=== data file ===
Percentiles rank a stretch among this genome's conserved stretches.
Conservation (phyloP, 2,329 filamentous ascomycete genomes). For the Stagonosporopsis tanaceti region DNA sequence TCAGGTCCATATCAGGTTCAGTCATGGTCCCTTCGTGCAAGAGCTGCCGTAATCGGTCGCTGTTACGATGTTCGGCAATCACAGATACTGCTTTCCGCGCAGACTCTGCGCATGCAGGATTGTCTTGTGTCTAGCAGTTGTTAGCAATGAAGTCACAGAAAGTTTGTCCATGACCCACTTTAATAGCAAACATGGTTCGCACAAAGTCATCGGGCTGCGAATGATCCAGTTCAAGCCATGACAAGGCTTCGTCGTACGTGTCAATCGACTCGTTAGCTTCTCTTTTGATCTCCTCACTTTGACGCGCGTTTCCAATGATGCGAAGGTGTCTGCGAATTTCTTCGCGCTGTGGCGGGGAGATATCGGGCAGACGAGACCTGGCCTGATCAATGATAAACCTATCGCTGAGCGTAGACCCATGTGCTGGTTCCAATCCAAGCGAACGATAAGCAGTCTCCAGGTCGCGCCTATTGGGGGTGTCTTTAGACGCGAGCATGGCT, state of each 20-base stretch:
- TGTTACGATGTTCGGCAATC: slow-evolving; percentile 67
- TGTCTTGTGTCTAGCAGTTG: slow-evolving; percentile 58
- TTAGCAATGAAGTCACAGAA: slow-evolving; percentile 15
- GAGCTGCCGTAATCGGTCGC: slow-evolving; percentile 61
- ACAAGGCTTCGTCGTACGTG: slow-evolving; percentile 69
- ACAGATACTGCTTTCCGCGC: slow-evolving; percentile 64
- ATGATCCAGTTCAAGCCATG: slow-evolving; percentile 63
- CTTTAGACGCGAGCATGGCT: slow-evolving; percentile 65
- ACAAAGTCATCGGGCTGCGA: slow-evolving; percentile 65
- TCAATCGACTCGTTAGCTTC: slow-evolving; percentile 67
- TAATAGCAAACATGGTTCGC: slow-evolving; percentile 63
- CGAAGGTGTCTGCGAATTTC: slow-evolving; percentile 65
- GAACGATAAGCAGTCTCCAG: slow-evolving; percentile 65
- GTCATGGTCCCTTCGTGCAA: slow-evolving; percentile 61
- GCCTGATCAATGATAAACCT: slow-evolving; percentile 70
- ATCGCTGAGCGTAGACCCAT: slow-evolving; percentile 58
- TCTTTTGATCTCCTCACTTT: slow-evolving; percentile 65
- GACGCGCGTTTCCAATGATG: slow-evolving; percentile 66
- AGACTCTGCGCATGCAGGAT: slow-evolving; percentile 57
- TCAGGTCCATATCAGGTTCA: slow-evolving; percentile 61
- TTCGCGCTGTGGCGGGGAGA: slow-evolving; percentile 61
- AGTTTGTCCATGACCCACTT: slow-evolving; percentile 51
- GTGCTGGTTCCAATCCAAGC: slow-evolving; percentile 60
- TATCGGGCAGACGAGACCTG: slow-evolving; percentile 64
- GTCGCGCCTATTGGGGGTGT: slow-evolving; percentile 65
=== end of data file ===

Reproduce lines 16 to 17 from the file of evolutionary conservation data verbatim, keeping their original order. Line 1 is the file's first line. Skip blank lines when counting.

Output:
- GTCATGGTCCCTTCGTGCAA: slow-evolving; percentile 61
- GCCTGATCAATGATAAACCT: slow-evolving; percentile 70